Ellicott City, Maryland – My pager has been ringing off the hook all morning. I have attended to at least five patient crises since I set foot in the nursing home door this morning. All of them involve a patient who is having suicidal thoughts. Two have even attempted suicide in the past, and hence are more likely to attempt to take their lives yet again. I have had to send one to the hospital forcibly, without her consent, because she was threatening the nursing staff and yelling and screaming at her husband, who she thinks is dousing her with fire. This is a hallucination that she has had for years. Her husband was killed in a fire accident more than a decade ago. She is one of the more troubled ones at this nursing home, having attempted suicide several times before by tying the ventilator cord around her neck. As I contemplate all this, my pager rings again. “Doc you are needed in Room 450 A,” it says, as I make my way to the elevator door……….
This is from an actual day at the office for me. Depression and suicidality rates have shot up drastically in the United States in the last decade. There were 44,965 recorded suicides, up from 42,773 in 2014, according to the Center for Disease Control’s (CDC), National Center for Health Statistics (NCHS). On average, adjusted for age, the annual US suicide rate increased 24% between 1999 and 2014, from 10.5 to 13.0 suicides per 100,000 people, the highest rate recorded in almost 30 years. Quietly, suicide is reaching epidemic proportions in this country.
While celebrity deaths such as those of Kate Spade, Anthony Bourdain and Robin Williams have surely opened dialogue among people, many are still unaware of the terrifying figures of completed suicides in American every day. It is estimated that around 125 people take their own lives in the US every day. That statistic should send a shiver down all our collective spine. So, then what is the cause of this spike in suicides and what can we do about it?
We live in a media-riddled world. All of us have multiple devices which help us connect with everything that we need to survive– groceries, take-out dinners, clothes, daily essentials, concert tickets, and even love. There seems to be a plethora of available options for us to navigate life easily and comfortably, but it comes with a cost. Social media sites like Facebook have made it easier to digitally upload pictures of our lives in detail, whether it is our first car or our first house. This can also cause those of us suffering from clinical depression to become more depressed and lonely (https://www.npr.org/sections/health-shots/2017/03/06/518362255/feeling-lonely-too-much-time-on-social-media-may-be-why). This social isolation and depression can engender feelings of helpless ness that can lead one to contemplate taking his/her life.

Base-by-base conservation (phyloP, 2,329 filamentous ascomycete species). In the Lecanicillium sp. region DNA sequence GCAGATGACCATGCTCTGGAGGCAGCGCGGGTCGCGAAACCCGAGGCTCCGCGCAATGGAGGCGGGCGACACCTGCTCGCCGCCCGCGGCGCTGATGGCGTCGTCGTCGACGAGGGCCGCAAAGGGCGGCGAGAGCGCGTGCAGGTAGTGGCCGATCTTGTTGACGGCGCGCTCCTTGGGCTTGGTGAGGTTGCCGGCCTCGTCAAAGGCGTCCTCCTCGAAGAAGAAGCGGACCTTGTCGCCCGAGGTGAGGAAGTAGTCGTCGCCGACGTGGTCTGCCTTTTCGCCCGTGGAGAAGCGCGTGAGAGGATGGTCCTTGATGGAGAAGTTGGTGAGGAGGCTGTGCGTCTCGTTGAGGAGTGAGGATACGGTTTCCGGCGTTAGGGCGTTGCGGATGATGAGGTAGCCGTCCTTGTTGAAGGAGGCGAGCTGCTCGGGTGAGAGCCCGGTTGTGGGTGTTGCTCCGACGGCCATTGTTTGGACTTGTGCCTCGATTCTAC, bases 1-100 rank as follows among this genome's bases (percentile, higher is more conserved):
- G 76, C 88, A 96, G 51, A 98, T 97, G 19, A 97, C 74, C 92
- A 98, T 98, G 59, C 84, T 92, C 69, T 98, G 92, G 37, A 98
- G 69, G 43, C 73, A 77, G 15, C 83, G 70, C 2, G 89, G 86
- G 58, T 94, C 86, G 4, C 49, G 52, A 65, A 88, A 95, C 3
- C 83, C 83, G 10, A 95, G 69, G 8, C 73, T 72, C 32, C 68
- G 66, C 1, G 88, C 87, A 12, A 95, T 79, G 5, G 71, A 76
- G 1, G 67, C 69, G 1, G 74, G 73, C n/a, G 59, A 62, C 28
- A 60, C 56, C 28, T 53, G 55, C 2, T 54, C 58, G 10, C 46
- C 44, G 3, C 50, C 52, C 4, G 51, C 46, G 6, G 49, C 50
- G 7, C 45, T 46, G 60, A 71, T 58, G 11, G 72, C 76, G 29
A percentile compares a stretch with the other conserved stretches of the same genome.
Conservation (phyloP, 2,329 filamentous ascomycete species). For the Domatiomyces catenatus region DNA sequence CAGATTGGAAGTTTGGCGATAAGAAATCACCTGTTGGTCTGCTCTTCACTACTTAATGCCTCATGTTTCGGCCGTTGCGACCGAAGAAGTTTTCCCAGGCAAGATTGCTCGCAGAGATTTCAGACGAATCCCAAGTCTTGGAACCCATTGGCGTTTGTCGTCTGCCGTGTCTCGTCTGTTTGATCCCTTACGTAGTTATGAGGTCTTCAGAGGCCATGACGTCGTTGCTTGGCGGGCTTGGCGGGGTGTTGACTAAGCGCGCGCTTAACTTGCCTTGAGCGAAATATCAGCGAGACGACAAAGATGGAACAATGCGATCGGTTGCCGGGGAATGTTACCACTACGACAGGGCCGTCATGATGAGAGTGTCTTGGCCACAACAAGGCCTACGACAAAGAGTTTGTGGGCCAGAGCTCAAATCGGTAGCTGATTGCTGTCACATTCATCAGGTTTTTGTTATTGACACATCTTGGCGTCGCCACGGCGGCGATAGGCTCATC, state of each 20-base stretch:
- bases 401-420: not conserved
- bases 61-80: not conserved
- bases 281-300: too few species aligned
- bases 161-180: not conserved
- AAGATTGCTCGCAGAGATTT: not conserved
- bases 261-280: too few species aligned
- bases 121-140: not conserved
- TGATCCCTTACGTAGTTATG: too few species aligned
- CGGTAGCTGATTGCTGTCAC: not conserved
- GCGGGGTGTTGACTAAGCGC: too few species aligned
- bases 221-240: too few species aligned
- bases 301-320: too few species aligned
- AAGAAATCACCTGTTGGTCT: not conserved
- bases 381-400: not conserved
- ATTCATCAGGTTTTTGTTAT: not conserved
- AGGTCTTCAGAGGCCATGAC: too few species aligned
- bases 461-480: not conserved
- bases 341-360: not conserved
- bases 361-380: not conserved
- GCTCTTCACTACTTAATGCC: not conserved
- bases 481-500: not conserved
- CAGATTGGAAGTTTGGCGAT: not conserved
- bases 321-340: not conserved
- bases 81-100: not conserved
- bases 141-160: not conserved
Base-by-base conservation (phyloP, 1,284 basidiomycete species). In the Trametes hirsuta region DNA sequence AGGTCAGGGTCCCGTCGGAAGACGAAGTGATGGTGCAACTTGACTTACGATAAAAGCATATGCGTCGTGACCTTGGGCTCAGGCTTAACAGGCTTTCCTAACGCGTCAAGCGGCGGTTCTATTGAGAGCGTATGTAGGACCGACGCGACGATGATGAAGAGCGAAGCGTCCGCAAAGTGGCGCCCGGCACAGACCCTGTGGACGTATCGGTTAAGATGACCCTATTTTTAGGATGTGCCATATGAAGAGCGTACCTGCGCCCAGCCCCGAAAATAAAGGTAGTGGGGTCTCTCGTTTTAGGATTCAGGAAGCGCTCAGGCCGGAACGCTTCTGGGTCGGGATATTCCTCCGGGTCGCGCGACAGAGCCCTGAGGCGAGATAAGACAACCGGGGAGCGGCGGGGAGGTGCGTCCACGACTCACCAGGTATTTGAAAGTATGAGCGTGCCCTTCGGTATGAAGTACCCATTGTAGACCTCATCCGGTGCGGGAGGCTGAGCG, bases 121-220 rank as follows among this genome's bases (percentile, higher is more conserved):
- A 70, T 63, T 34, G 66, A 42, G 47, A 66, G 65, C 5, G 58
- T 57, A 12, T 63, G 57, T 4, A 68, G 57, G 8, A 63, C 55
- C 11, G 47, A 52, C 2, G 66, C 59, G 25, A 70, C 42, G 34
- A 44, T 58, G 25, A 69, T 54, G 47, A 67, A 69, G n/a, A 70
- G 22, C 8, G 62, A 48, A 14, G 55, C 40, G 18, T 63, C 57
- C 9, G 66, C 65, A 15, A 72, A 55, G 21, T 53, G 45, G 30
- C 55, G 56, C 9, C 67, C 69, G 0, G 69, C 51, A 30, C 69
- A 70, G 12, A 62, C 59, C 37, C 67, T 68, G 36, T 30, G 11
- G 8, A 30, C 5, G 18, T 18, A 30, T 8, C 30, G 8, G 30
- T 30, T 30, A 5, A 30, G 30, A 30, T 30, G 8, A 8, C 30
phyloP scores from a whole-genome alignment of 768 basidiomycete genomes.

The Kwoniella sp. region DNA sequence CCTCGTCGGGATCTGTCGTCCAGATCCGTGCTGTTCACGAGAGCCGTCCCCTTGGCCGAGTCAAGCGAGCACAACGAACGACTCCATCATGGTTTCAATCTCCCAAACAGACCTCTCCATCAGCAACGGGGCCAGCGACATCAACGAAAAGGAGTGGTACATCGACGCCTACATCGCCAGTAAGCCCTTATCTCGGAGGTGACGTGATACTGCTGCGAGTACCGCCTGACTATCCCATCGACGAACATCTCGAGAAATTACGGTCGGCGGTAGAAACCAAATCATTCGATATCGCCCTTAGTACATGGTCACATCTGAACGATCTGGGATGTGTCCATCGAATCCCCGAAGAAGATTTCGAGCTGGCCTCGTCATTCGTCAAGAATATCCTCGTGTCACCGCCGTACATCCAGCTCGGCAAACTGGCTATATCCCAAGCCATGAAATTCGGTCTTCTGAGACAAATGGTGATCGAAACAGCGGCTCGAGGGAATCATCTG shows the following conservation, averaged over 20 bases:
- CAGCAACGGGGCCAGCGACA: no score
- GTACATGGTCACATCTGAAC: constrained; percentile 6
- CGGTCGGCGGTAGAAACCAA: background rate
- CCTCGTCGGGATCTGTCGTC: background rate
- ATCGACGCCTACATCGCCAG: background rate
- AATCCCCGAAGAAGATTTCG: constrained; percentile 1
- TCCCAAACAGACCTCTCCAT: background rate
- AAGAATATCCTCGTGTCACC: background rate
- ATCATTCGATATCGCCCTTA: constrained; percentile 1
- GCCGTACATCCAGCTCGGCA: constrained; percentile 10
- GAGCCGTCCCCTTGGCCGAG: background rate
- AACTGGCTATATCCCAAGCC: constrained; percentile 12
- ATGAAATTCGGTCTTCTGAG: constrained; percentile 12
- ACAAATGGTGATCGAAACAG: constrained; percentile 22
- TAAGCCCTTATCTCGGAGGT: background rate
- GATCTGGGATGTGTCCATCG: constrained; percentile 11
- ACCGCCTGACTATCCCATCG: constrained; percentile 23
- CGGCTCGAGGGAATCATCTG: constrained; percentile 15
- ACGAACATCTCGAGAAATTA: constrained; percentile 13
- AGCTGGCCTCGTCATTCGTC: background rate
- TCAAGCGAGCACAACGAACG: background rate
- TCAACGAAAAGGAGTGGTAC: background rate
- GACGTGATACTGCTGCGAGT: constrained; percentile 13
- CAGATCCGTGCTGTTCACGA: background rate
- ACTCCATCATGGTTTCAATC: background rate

Another reason for the sudden spurt in suicides may be that suicides are getting reported more. This is an upside of increased media coverage, which is a kind of a necessary evil in this regard. With more coverage comes the downfall of more reported suicides. Also, this may be a spur to those looking to take their lives, especially when they see increased media attention to the topic.
Next, I am going to detail a few steps that we can all take to become aware and prevent this malaise from happening to our near and dear ones. A lot of people ask me how to check for the warning signs of suicidality among loved ones and what to do about it. What follows is my expert attempt to answer such questions.
When someone says, they want to commit suicide, or expresses a death wish, take them seriously. Research shows that a large percentage of completed suicides could have been prevented if the person voicing such a thought were taken seriously. Most depressed people do not want to commit suicide. If someone states it, then they are thinking seriously about it.
Contact a mental health professional for advice if you need to. Some of these professionals include doctoral-level providers such as psychiatrists and clinical psychologists, psychiatric nurse practitioners, counselors and social-work therapists. Most insurance companies have a list of mental health professionals in your network available and ready to help you and your family our in times of crisis. Take you mental health seriously, as much as you do your physical health.
Try to look for warning signs of stress-related anxiety and depression in yourself and others. Pay close attention to what your body is telling you. A lot of times depression can manifest as physical symptoms such as aches, pains, and other bodily discomfort. If you have been feeling queasy or ill for several weeks, and there is no physiological explanation for it, it just maybe that you are suffering from stress-related illness. Seek expert medical help in that case.
Try to lead as much of a healthy lifestyle as you can. Regular social interaction, eating foods that are rich in vitamins and minerals, drinking plenty of water and fluids, getting at least six to seven hours of sleep every day, exercising regularly (even taking short walks), and maintaining a healthy network of friends and social interaction can help to ward off depression and other mental illnesses. A healthy lifestyle acts as a buffer against a genetic predisposition to develop mental illness.
If you are in crisis, and don’t know what to do and feel helpless, call the national suicide prevention hotline. Their no. is 1-800-273-8255. They have trained representatives available 24 hours to help you in times of acute crisis. And if all else fails, call 911 and have yourself admitted to a hospital.